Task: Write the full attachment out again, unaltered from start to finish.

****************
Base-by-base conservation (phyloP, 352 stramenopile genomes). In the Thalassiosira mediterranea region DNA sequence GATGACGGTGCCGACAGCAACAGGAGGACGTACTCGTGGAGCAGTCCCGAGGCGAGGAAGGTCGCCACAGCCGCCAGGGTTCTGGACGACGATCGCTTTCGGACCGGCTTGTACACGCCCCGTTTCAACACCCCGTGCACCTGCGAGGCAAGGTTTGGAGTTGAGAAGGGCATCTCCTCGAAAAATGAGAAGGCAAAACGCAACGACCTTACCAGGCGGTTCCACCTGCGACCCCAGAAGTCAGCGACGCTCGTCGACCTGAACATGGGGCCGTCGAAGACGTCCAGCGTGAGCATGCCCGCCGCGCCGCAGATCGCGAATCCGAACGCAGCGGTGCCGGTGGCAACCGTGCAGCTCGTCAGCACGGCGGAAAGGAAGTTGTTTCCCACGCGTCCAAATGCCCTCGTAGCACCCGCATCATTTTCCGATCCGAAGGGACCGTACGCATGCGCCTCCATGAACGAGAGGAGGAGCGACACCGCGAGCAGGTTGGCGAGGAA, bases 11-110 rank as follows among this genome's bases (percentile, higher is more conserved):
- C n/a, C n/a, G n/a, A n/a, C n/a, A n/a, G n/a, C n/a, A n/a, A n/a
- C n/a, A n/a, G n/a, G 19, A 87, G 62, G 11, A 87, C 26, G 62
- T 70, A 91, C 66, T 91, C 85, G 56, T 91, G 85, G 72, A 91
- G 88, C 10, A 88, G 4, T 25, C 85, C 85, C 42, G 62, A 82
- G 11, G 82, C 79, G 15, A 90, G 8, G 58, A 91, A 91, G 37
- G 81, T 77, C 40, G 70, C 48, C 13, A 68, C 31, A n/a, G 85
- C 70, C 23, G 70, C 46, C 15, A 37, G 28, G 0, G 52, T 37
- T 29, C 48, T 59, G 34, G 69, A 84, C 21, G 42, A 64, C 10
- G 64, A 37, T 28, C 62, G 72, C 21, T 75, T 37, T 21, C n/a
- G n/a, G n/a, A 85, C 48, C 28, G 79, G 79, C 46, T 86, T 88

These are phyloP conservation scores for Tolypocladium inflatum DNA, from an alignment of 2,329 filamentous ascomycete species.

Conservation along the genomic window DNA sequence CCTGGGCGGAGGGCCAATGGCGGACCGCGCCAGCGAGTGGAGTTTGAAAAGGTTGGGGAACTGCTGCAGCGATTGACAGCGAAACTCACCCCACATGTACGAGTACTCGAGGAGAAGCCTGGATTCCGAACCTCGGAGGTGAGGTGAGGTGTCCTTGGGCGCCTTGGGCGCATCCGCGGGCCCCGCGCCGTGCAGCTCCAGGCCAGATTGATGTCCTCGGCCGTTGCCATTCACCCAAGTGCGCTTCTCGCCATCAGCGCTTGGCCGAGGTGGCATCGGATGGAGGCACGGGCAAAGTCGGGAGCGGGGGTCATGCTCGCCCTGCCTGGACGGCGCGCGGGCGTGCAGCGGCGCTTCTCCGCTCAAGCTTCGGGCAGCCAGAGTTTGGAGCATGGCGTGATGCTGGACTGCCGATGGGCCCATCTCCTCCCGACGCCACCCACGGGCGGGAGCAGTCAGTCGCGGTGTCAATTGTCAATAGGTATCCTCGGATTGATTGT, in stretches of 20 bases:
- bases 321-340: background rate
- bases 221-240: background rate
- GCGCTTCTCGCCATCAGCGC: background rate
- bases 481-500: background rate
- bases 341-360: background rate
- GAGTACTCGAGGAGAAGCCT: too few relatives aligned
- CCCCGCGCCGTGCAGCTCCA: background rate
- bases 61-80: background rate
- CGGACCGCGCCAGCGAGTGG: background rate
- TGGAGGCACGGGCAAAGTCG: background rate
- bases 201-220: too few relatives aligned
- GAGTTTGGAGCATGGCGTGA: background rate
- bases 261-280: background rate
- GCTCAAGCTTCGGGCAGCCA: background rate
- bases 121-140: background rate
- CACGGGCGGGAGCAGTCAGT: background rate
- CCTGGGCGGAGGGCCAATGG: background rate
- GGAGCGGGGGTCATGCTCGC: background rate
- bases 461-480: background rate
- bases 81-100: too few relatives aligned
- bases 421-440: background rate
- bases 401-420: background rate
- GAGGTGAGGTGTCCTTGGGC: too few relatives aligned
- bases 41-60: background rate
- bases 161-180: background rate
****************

Base-by-base conservation (phyloP, 352 stramenopile genomes). In the Thalassiosira mediterranea region DNA sequence GATGACGGTGCCGACAGCAACAGGAGGACGTACTCGTGGAGCAGTCCCGAGGCGAGGAAGGTCGCCACAGCCGCCAGGGTTCTGGACGACGATCGCTTTCGGACCGGCTTGTACACGCCCCGTTTCAACACCCCGTGCACCTGCGAGGCAAGGTTTGGAGTTGAGAAGGGCATCTCCTCGAAAAATGAGAAGGCAAAACGCAACGACCTTACCAGGCGGTTCCACCTGCGACCCCAGAAGTCAGCGACGCTCGTCGACCTGAACATGGGGCCGTCGAAGACGTCCAGCGTGAGCATGCCCGCCGCGCCGCAGATCGCGAATCCGAACGCAGCGGTGCCGGTGGCAACCGTGCAGCTCGTCAGCACGGCGGAAAGGAAGTTGTTTCCCACGCGTCCAAATGCCCTCGTAGCACCCGCATCATTTTCCGATCCGAAGGGACCGTACGCATGCGCCTCCATGAACGAGAGGAGGAGCGACACCGCGAGCAGGTTGGCGAGGAA, bases 11-110 rank as follows among this genome's bases (percentile, higher is more conserved):
- C n/a, C n/a, G n/a, A n/a, C n/a, A n/a, G n/a, C n/a, A n/a, A n/a
- C n/a, A n/a, G n/a, G 19, A 87, G 62, G 11, A 87, C 26, G 62
- T 70, A 91, C 66, T 91, C 85, G 56, T 91, G 85, G 72, A 91
- G 88, C 10, A 88, G 4, T 25, C 85, C 85, C 42, G 62, A 82
- G 11, G 82, C 79, G 15, A 90, G 8, G 58, A 91, A 91, G 37
- G 81, T 77, C 40, G 70, C 48, C 13, A 68, C 31, A n/a, G 85
- C 70, C 23, G 70, C 46, C 15, A 37, G 28, G 0, G 52, T 37
- T 29, C 48, T 59, G 34, G 69, A 84, C 21, G 42, A 64, C 10
- G 64, A 37, T 28, C 62, G 72, C 21, T 75, T 37, T 21, C n/a
- G n/a, G n/a, A 85, C 48, C 28, G 79, G 79, C 46, T 86, T 88

These are phyloP conservation scores for Tolypocladium inflatum DNA, from an alignment of 2,329 filamentous ascomycete species.

Conservation along the genomic window DNA sequence CCTGGGCGGAGGGCCAATGGCGGACCGCGCCAGCGAGTGGAGTTTGAAAAGGTTGGGGAACTGCTGCAGCGATTGACAGCGAAACTCACCCCACATGTACGAGTACTCGAGGAGAAGCCTGGATTCCGAACCTCGGAGGTGAGGTGAGGTGTCCTTGGGCGCCTTGGGCGCATCCGCGGGCCCCGCGCCGTGCAGCTCCAGGCCAGATTGATGTCCTCGGCCGTTGCCATTCACCCAAGTGCGCTTCTCGCCATCAGCGCTTGGCCGAGGTGGCATCGGATGGAGGCACGGGCAAAGTCGGGAGCGGGGGTCATGCTCGCCCTGCCTGGACGGCGCGCGGGCGTGCAGCGGCGCTTCTCCGCTCAAGCTTCGGGCAGCCAGAGTTTGGAGCATGGCGTGATGCTGGACTGCCGATGGGCCCATCTCCTCCCGACGCCACCCACGGGCGGGAGCAGTCAGTCGCGGTGTCAATTGTCAATAGGTATCCTCGGATTGATTGT, in stretches of 20 bases:
- bases 321-340: background rate
- bases 221-240: background rate
- GCGCTTCTCGCCATCAGCGC: background rate
- bases 481-500: background rate
- bases 341-360: background rate
- GAGTACTCGAGGAGAAGCCT: too few relatives aligned
- CCCCGCGCCGTGCAGCTCCA: background rate
- bases 61-80: background rate
- CGGACCGCGCCAGCGAGTGG: background rate
- TGGAGGCACGGGCAAAGTCG: background rate
- bases 201-220: too few relatives aligned
- GAGTTTGGAGCATGGCGTGA: background rate
- bases 261-280: background rate
- GCTCAAGCTTCGGGCAGCCA: background rate
- bases 121-140: background rate
- CACGGGCGGGAGCAGTCAGT: background rate
- CCTGGGCGGAGGGCCAATGG: background rate
- GGAGCGGGGGTCATGCTCGC: background rate
- bases 461-480: background rate
- bases 81-100: too few relatives aligned
- bases 421-440: background rate
- bases 401-420: background rate
- GAGGTGAGGTGTCCTTGGGC: too few relatives aligned
- bases 41-60: background rate
- bases 161-180: background rate